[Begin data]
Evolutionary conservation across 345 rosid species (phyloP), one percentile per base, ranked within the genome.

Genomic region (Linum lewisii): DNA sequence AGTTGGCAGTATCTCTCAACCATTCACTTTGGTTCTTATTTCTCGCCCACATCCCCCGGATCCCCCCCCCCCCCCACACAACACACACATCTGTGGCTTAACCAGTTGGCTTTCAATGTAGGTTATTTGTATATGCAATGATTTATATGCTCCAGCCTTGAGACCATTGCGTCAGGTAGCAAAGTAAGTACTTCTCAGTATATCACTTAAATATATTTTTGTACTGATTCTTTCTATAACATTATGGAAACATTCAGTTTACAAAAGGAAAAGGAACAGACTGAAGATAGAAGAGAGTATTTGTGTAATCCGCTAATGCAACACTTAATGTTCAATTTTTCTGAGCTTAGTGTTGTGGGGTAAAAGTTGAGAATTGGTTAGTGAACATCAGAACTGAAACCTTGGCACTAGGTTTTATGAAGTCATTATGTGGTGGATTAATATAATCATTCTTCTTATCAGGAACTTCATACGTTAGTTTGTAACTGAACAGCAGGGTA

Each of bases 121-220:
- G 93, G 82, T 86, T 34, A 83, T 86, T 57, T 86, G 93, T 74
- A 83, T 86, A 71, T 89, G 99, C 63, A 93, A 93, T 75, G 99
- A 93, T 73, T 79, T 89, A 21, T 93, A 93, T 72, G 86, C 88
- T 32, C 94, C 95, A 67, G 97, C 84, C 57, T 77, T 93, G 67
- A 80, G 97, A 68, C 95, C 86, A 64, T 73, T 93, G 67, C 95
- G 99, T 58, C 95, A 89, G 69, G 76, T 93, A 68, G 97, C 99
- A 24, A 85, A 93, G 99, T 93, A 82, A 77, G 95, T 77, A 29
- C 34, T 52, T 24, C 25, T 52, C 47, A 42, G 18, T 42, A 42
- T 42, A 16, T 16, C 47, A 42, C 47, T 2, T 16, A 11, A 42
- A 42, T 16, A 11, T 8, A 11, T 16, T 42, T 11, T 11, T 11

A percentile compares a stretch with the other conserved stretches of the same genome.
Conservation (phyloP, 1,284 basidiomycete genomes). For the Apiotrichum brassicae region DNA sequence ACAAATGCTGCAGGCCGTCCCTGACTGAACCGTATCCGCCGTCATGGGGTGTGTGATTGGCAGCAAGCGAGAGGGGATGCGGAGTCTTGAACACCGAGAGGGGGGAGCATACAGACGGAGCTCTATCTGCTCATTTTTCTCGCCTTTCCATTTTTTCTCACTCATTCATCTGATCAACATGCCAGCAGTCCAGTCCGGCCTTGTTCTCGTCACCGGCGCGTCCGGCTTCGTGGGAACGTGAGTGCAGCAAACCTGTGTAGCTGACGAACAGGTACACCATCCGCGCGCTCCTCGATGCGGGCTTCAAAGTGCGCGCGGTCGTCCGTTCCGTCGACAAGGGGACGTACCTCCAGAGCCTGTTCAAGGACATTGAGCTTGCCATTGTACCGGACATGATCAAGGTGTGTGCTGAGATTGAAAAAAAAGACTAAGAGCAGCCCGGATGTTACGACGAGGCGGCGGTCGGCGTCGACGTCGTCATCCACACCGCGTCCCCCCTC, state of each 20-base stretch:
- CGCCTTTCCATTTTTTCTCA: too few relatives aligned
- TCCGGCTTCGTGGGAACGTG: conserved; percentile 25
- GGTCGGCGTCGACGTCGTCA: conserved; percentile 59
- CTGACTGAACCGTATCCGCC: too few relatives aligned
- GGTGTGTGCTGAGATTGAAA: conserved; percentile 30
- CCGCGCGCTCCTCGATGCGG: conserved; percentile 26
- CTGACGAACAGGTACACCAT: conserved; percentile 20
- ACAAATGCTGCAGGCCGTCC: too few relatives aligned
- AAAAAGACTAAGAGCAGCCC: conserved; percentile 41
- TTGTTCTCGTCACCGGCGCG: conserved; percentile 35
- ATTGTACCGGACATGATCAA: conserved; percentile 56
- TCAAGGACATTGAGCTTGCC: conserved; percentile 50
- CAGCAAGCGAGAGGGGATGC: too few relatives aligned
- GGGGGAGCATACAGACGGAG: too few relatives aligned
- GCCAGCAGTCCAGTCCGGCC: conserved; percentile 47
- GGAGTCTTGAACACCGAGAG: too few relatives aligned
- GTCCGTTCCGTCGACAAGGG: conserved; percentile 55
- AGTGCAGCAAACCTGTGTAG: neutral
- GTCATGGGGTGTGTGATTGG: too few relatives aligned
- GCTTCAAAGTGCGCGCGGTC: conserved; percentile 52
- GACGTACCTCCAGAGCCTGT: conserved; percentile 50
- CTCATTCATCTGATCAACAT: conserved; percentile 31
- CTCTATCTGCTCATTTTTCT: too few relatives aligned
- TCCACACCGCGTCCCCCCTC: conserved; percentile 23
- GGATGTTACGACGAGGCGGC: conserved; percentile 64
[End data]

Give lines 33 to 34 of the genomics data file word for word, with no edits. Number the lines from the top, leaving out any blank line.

- AGTGCAGCAAACCTGTGTAG: neutral
- GTCATGGGGTGTGTGATTGG: too few relatives aligned